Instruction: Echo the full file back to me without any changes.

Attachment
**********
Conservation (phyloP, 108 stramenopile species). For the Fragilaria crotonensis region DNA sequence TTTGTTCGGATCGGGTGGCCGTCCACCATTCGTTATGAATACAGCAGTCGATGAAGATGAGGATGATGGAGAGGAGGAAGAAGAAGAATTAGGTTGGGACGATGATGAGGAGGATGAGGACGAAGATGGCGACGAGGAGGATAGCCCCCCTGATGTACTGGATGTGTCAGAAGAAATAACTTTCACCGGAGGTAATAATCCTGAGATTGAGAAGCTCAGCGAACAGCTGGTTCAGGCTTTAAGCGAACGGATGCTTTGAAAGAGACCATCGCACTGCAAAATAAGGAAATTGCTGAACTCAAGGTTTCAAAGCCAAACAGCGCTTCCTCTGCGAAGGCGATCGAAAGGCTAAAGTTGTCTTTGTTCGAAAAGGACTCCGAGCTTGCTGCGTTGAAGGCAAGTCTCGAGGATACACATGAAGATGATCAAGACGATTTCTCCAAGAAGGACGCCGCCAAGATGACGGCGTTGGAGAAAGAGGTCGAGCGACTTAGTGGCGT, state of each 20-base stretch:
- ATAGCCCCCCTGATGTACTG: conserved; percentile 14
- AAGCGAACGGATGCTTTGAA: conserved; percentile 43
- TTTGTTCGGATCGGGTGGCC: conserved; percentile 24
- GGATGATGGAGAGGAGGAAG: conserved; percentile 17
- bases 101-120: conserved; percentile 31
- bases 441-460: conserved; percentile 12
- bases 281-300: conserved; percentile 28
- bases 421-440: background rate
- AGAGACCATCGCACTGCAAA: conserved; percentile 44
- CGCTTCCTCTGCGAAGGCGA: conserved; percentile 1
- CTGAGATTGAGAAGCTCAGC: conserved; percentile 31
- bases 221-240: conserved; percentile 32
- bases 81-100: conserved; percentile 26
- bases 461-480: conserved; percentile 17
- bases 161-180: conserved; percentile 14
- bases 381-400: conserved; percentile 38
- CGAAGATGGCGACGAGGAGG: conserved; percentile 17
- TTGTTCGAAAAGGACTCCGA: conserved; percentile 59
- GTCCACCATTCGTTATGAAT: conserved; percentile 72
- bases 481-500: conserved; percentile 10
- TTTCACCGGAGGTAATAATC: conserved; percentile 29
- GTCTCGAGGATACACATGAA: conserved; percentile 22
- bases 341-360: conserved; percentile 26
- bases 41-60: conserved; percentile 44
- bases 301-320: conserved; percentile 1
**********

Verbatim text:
Conservation (phyloP, 108 stramenopile species). For the Fragilaria crotonensis region DNA sequence TTTGTTCGGATCGGGTGGCCGTCCACCATTCGTTATGAATACAGCAGTCGATGAAGATGAGGATGATGGAGAGGAGGAAGAAGAAGAATTAGGTTGGGACGATGATGAGGAGGATGAGGACGAAGATGGCGACGAGGAGGATAGCCCCCCTGATGTACTGGATGTGTCAGAAGAAATAACTTTCACCGGAGGTAATAATCCTGAGATTGAGAAGCTCAGCGAACAGCTGGTTCAGGCTTTAAGCGAACGGATGCTTTGAAAGAGACCATCGCACTGCAAAATAAGGAAATTGCTGAACTCAAGGTTTCAAAGCCAAACAGCGCTTCCTCTGCGAAGGCGATCGAAAGGCTAAAGTTGTCTTTGTTCGAAAAGGACTCCGAGCTTGCTGCGTTGAAGGCAAGTCTCGAGGATACACATGAAGATGATCAAGACGATTTCTCCAAGAAGGACGCCGCCAAGATGACGGCGTTGGAGAAAGAGGTCGAGCGACTTAGTGGCGT, state of each 20-base stretch:
- ATAGCCCCCCTGATGTACTG: conserved; percentile 14
- AAGCGAACGGATGCTTTGAA: conserved; percentile 43
- TTTGTTCGGATCGGGTGGCC: conserved; percentile 24
- GGATGATGGAGAGGAGGAAG: conserved; percentile 17
- bases 101-120: conserved; percentile 31
- bases 441-460: conserved; percentile 12
- bases 281-300: conserved; percentile 28
- bases 421-440: background rate
- AGAGACCATCGCACTGCAAA: conserved; percentile 44
- CGCTTCCTCTGCGAAGGCGA: conserved; percentile 1
- CTGAGATTGAGAAGCTCAGC: conserved; percentile 31
- bases 221-240: conserved; percentile 32
- bases 81-100: conserved; percentile 26
- bases 461-480: conserved; percentile 17
- bases 161-180: conserved; percentile 14
- bases 381-400: conserved; percentile 38
- CGAAGATGGCGACGAGGAGG: conserved; percentile 17
- TTGTTCGAAAAGGACTCCGA: conserved; percentile 59
- GTCCACCATTCGTTATGAAT: conserved; percentile 72
- bases 481-500: conserved; percentile 10
- TTTCACCGGAGGTAATAATC: conserved; percentile 29
- GTCTCGAGGATACACATGAA: conserved; percentile 22
- bases 341-360: conserved; percentile 26
- bases 41-60: conserved; percentile 44
- bases 301-320: conserved; percentile 1